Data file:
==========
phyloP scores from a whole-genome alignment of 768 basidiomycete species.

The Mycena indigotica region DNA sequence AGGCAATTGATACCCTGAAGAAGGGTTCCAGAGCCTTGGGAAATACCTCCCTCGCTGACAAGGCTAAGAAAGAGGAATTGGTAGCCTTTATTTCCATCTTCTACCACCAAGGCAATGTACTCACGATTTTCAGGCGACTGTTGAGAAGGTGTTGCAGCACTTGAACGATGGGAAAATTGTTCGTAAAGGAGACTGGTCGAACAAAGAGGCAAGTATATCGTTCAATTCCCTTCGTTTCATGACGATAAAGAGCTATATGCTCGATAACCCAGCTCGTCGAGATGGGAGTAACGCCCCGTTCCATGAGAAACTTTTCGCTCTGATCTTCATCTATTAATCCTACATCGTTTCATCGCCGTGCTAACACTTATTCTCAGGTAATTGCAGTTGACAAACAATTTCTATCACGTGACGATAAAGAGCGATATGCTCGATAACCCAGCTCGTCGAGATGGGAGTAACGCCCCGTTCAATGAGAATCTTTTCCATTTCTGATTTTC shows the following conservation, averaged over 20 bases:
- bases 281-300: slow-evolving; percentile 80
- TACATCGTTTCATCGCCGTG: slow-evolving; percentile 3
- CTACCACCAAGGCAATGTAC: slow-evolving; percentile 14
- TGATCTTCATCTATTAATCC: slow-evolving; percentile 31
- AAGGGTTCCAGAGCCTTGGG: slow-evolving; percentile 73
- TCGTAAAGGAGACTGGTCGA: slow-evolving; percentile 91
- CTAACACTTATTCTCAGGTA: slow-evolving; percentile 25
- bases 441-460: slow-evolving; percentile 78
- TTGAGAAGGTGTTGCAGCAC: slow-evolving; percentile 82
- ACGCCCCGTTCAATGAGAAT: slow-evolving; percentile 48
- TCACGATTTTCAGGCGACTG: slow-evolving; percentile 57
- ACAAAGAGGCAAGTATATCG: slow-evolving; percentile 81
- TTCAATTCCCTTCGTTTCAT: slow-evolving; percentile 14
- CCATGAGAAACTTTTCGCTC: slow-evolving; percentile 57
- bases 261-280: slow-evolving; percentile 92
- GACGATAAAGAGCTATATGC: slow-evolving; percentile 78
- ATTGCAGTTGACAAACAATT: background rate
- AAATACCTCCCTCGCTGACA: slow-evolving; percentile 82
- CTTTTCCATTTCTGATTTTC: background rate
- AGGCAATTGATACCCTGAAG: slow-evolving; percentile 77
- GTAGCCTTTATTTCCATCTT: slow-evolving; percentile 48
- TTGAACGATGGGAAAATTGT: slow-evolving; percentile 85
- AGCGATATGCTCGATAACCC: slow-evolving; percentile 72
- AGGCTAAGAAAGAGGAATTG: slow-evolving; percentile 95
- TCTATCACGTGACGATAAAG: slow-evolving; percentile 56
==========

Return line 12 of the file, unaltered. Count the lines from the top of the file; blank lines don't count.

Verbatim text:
- ACGCCCCGTTCAATGAGAAT: slow-evolving; percentile 48